What of Constantine’s own religion? Even those who make him a fanatic for orthodoxy sometimes doubt his theological intelligence. He is also represented as a crypto-pagan, a temporising hypocrite or simply a man who is swimming further and further out of his depth. His conversion may seem to be well-authenticated, but the classic accounts of it are irreconcilable, or at least they can be reconciled only by missing out the most important details of each rendition. He exhibits a quite immoderate hatred of pagan rites in some of his edicts and letters, and even expresses a hope for the universal victory of the Christian faith; his Christian admirers (Eusebius, Optatus, Theodoret) credit him with the total abolition of public sacrifice. Yet no such decree is preserved in the Roman law-codes, and the pagan author Libanius (who wrote early enough to know what he was talking about) expressly says that sacrifice was abolished not by Constantine, but by his heir Constantius, whose legislation does in fact survive. Moreover, Constantine did not deprive the pagan priesthoods of their fiscal privileges, he did not renounce the pagan title Pontifex Maximus and he allowed himself to be portrayed on coins with the solar imagery that had hitherto graced the heads of pagan emperors. He suppressed some cults but seems to have given legal and financial support to others; his Oration to the Saints reveals a firm grasp of Christian orthodoxy as it was understood in the Latin west, but tells the pagans that they are permitted to perform their unholy rites. Perhaps these inconsistencies will be more tractable if we remember that it is the duty of an emperor to govern all his subjects – to be, as Constantine said of himself, the “bishop of those without”. To exasperate the pagan majority would have been political suicide, and perhaps it would not have been good theology either. There is after all a good Christian case to be made against religious coercion, even where it might be efficacious; it was made, for example, by Augustine and Luther. Constantine, where he was tolerant, may have been tolerant partly for pragmatic reasons and partly on principle. This is not ignorance, syncretism or accretion; if we want a theological word, we may call it economy.
In sum, then, the reign of Constantine was neither uniformly propitious nor uniformly hostile to diversity in religion. Old narratives which extol him as the champion of an invincible orthodoxy have given way to new ones in which he is not the hero but the villain of the same process; neither kind, however, fits all the facts. The Emperor had strong opinions, but enforced them with a statesmanlike circumspection; in one instance, that of the Manicheans, we find him less severe than his pagan predecessor. The formulation of orthodoxy was certainly a matter of great concern for the bishops; the formulae changed, however, and even the Nicene Creed left many things open that were sealed by later amendments. Some phenomena that we cannot call Christian appear to owe their survival to the triumph of Christianity: it was possible for an intelligent man to combine his profession of faith with astrology or alchemy, while orthodox monks may have imitated the Manicheans or fingered Gnostic texts. Platonism did not die but evolved under the pressure of Christianity; Christians, on the other hand, could embrace Platonic doctrines that were not licensed by the church. Despite the presence of a few clear heads, whose forensic reasonings dominate the extant literature, religion in the age of Constantine is rather a muddle. That means that it doesn’t lend itself to schematic analysis, but not that we cannot hope to make any sense of it, so long as we see that this was an epoch strangely (or, one might think, not so strangely) like our own.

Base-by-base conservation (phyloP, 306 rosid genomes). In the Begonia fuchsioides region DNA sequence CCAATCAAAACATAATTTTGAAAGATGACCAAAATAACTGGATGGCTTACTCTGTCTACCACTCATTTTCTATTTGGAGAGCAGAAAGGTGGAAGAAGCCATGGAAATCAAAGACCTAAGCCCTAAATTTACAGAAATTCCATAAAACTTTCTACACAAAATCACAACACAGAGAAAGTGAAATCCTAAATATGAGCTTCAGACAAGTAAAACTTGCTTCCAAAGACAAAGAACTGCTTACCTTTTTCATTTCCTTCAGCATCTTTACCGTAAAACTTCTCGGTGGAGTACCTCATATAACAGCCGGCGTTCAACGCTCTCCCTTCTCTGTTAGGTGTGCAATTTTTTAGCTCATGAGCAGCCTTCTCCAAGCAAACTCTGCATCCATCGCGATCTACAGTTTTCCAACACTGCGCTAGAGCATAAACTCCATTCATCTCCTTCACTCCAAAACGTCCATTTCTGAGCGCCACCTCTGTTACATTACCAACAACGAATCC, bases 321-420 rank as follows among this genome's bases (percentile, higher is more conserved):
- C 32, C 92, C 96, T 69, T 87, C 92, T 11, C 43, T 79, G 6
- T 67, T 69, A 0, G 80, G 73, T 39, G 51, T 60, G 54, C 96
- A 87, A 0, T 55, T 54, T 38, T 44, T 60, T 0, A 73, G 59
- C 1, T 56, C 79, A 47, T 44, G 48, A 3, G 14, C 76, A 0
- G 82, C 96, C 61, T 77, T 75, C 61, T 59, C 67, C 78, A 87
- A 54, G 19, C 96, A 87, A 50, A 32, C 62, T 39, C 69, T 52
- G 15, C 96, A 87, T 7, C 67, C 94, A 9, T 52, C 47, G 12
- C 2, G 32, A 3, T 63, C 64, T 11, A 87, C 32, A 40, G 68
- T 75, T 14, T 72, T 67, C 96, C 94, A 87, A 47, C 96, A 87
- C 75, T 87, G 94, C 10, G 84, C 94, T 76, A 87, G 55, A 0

A couple of questions, partly about definitions.
Does the label 'Gnostic' apply to anyone who self-identifies as a Christian and believes in the creation (or government?) of the world by a secondary deity and in a few other things, which need not be specified perhaps beyond a sense of mystical speculation? At that rate Chalcidius, as you present him, might qualify as a Gnostic. It's interesting that you consider the speculations of some Pachomian monks to be Gnostic yet not to conflict with the Bible.
Might we need a separate term - 'ultragnostic'? - for one who takes the further step of saying that the secondary deity is or has become a cosmic bad guy: one way of coping with the problem of evil, of course?
By 'Platonist' do we mean someone who agrees with Plato at some important points, someone who is truth following Plato's arguments or someone who is following Plato and says that that is what (s)he is doing (like Iris Murdoch)? I think that people have applied the C-P label,to Origen on the strength of the first style of definition, particularly thinking of his belief in the pre-existent soul. I take you to be thinking of a definition in the third style - Ori could never profess himself persuaded by Plato or by any nisi scriptura sola authority. Framing the question under the second definition might be of some use - are there occasions when Christian thinkers are following trains of thought which are, but which they may not admit, are independent of their faith? And conversely, are pagans following arguments suggested by Christians without attribution? Was Iamblichus persuaded by specifically Christian ideas of virtue and self-discipline or was he just attributing to pagan heroes ideas which were accepted on both sides?
Of what points could Christians hope to persuade others who would not be moved sola scriptura? This is a very important contemporary question, I think.
#1 - Martin Hughes - 02/01/2016 - 16:30
The gospel of Mark speaks against the interpretation of Jesus as one member of the trinity. The prayer in the garden of Gethsemane, like the cry of dereliction from the cross, both show Jesus crying out to an Other: to God. It would be absurd to argue that in these cases Jesus was calling out to himself.
#2 - John MacDonald - 02/01/2016 - 19:40
The cry of dereliction from the cross also shows Mark's Jesus did not think he would be resurrected on the third because it makes no sense for Jesus to make the cry of dereliction if he is anticipating that he will be resurrected a few days later.
#3 - John MacDonald - 02/01/2016 - 21:22
I was using Gnostic in its broad (modern) sense, though the usage is more refined in the book.Most ancient witnesses would agree with Porphyry that a Gnostic is a Christian who holds that "the maker of the world is lacking in goodness". Chalcidius doesn't believe this; even Platonists who posit an evil world soul don't go so far as to posit an evil creator, though there is surely some relation between the Platonic (or Philonic) world soul and Gnostic Sophia.
In the ancient world, philosophic allegiance is indicated by declared membership of a school; if the selective adoption of someone's ideas were enough to define one's philosophy, Plotinus would be an Aristotelian, Cicero would be a Stoic, Seneca would be an Epicurean and Aristotle himself would be a Platonist. Origen taught a range of standard philosophies but did not bind himself to any.
#4 - Mark Edwards - 02/05/2016 - 22:48